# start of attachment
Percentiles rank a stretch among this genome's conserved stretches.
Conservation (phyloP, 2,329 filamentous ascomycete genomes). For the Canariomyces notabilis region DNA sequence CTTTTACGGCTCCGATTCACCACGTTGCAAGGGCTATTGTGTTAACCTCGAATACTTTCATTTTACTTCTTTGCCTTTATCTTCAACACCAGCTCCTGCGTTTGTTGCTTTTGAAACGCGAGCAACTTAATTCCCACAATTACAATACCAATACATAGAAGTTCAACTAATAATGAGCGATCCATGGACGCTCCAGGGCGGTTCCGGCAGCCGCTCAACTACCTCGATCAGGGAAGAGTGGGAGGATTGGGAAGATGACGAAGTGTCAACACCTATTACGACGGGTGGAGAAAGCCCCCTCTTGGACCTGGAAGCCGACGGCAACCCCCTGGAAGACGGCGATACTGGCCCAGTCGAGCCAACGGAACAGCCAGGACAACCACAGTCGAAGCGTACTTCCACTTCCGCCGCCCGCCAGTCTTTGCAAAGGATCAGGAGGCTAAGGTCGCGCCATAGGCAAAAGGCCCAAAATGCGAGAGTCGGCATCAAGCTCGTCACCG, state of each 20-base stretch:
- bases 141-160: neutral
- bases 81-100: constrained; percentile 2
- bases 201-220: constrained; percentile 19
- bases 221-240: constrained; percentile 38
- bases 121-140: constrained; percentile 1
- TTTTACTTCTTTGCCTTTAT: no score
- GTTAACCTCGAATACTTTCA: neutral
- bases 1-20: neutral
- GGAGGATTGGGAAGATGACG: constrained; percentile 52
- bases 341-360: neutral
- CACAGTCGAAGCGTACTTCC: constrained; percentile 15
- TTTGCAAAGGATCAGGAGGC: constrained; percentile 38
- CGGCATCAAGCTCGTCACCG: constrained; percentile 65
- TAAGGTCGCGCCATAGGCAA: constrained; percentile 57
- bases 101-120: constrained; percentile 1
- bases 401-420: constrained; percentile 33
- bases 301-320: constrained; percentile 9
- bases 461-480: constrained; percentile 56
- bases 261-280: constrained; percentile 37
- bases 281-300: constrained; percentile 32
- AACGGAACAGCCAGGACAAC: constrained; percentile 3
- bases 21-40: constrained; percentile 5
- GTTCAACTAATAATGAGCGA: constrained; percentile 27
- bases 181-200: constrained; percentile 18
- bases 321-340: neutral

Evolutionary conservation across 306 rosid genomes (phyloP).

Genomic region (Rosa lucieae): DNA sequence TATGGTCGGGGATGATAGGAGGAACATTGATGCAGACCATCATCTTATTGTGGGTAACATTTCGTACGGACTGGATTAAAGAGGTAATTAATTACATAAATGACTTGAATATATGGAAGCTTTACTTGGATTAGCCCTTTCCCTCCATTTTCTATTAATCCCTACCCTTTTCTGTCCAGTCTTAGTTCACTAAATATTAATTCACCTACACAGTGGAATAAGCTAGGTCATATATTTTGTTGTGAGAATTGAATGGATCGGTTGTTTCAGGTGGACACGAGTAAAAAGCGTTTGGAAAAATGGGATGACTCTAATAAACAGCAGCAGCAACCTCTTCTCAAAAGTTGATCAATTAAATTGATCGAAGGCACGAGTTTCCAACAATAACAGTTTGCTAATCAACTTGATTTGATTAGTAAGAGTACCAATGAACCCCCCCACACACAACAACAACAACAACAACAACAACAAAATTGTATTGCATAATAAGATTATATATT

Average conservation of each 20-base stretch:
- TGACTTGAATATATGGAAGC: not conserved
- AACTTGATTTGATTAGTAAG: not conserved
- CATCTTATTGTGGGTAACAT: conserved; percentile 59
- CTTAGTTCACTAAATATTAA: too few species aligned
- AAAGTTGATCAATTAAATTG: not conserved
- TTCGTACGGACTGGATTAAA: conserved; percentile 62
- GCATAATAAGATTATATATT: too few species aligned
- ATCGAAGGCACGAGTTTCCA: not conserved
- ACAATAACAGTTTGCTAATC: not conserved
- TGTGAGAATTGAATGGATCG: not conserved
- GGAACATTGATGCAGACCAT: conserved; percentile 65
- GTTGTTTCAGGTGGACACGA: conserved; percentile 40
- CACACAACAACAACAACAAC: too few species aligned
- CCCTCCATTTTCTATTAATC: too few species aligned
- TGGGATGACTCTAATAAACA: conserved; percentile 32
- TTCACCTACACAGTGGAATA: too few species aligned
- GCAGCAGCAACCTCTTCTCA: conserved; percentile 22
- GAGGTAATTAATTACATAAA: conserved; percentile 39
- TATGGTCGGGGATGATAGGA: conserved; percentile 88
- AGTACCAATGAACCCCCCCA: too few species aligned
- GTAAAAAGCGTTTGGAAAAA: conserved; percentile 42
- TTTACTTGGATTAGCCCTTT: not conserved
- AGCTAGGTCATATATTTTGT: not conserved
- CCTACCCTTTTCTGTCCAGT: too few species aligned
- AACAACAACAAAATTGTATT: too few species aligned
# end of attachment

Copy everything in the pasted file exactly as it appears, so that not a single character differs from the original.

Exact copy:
Percentiles rank a stretch among this genome's conserved stretches.
Conservation (phyloP, 2,329 filamentous ascomycete genomes). For the Canariomyces notabilis region DNA sequence CTTTTACGGCTCCGATTCACCACGTTGCAAGGGCTATTGTGTTAACCTCGAATACTTTCATTTTACTTCTTTGCCTTTATCTTCAACACCAGCTCCTGCGTTTGTTGCTTTTGAAACGCGAGCAACTTAATTCCCACAATTACAATACCAATACATAGAAGTTCAACTAATAATGAGCGATCCATGGACGCTCCAGGGCGGTTCCGGCAGCCGCTCAACTACCTCGATCAGGGAAGAGTGGGAGGATTGGGAAGATGACGAAGTGTCAACACCTATTACGACGGGTGGAGAAAGCCCCCTCTTGGACCTGGAAGCCGACGGCAACCCCCTGGAAGACGGCGATACTGGCCCAGTCGAGCCAACGGAACAGCCAGGACAACCACAGTCGAAGCGTACTTCCACTTCCGCCGCCCGCCAGTCTTTGCAAAGGATCAGGAGGCTAAGGTCGCGCCATAGGCAAAAGGCCCAAAATGCGAGAGTCGGCATCAAGCTCGTCACCG, state of each 20-base stretch:
- bases 141-160: neutral
- bases 81-100: constrained; percentile 2
- bases 201-220: constrained; percentile 19
- bases 221-240: constrained; percentile 38
- bases 121-140: constrained; percentile 1
- TTTTACTTCTTTGCCTTTAT: no score
- GTTAACCTCGAATACTTTCA: neutral
- bases 1-20: neutral
- GGAGGATTGGGAAGATGACG: constrained; percentile 52
- bases 341-360: neutral
- CACAGTCGAAGCGTACTTCC: constrained; percentile 15
- TTTGCAAAGGATCAGGAGGC: constrained; percentile 38
- CGGCATCAAGCTCGTCACCG: constrained; percentile 65
- TAAGGTCGCGCCATAGGCAA: constrained; percentile 57
- bases 101-120: constrained; percentile 1
- bases 401-420: constrained; percentile 33
- bases 301-320: constrained; percentile 9
- bases 461-480: constrained; percentile 56
- bases 261-280: constrained; percentile 37
- bases 281-300: constrained; percentile 32
- AACGGAACAGCCAGGACAAC: constrained; percentile 3
- bases 21-40: constrained; percentile 5
- GTTCAACTAATAATGAGCGA: constrained; percentile 27
- bases 181-200: constrained; percentile 18
- bases 321-340: neutral

Evolutionary conservation across 306 rosid genomes (phyloP).

Genomic region (Rosa lucieae): DNA sequence TATGGTCGGGGATGATAGGAGGAACATTGATGCAGACCATCATCTTATTGTGGGTAACATTTCGTACGGACTGGATTAAAGAGGTAATTAATTACATAAATGACTTGAATATATGGAAGCTTTACTTGGATTAGCCCTTTCCCTCCATTTTCTATTAATCCCTACCCTTTTCTGTCCAGTCTTAGTTCACTAAATATTAATTCACCTACACAGTGGAATAAGCTAGGTCATATATTTTGTTGTGAGAATTGAATGGATCGGTTGTTTCAGGTGGACACGAGTAAAAAGCGTTTGGAAAAATGGGATGACTCTAATAAACAGCAGCAGCAACCTCTTCTCAAAAGTTGATCAATTAAATTGATCGAAGGCACGAGTTTCCAACAATAACAGTTTGCTAATCAACTTGATTTGATTAGTAAGAGTACCAATGAACCCCCCCACACACAACAACAACAACAACAACAACAACAAAATTGTATTGCATAATAAGATTATATATT

Average conservation of each 20-base stretch:
- TGACTTGAATATATGGAAGC: not conserved
- AACTTGATTTGATTAGTAAG: not conserved
- CATCTTATTGTGGGTAACAT: conserved; percentile 59
- CTTAGTTCACTAAATATTAA: too few species aligned
- AAAGTTGATCAATTAAATTG: not conserved
- TTCGTACGGACTGGATTAAA: conserved; percentile 62
- GCATAATAAGATTATATATT: too few species aligned
- ATCGAAGGCACGAGTTTCCA: not conserved
- ACAATAACAGTTTGCTAATC: not conserved
- TGTGAGAATTGAATGGATCG: not conserved
- GGAACATTGATGCAGACCAT: conserved; percentile 65
- GTTGTTTCAGGTGGACACGA: conserved; percentile 40
- CACACAACAACAACAACAAC: too few species aligned
- CCCTCCATTTTCTATTAATC: too few species aligned
- TGGGATGACTCTAATAAACA: conserved; percentile 32
- TTCACCTACACAGTGGAATA: too few species aligned
- GCAGCAGCAACCTCTTCTCA: conserved; percentile 22
- GAGGTAATTAATTACATAAA: conserved; percentile 39
- TATGGTCGGGGATGATAGGA: conserved; percentile 88
- AGTACCAATGAACCCCCCCA: too few species aligned
- GTAAAAAGCGTTTGGAAAAA: conserved; percentile 42
- TTTACTTGGATTAGCCCTTT: not conserved
- AGCTAGGTCATATATTTTGT: not conserved
- CCTACCCTTTTCTGTCCAGT: too few species aligned
- AACAACAACAAAATTGTATT: too few species aligned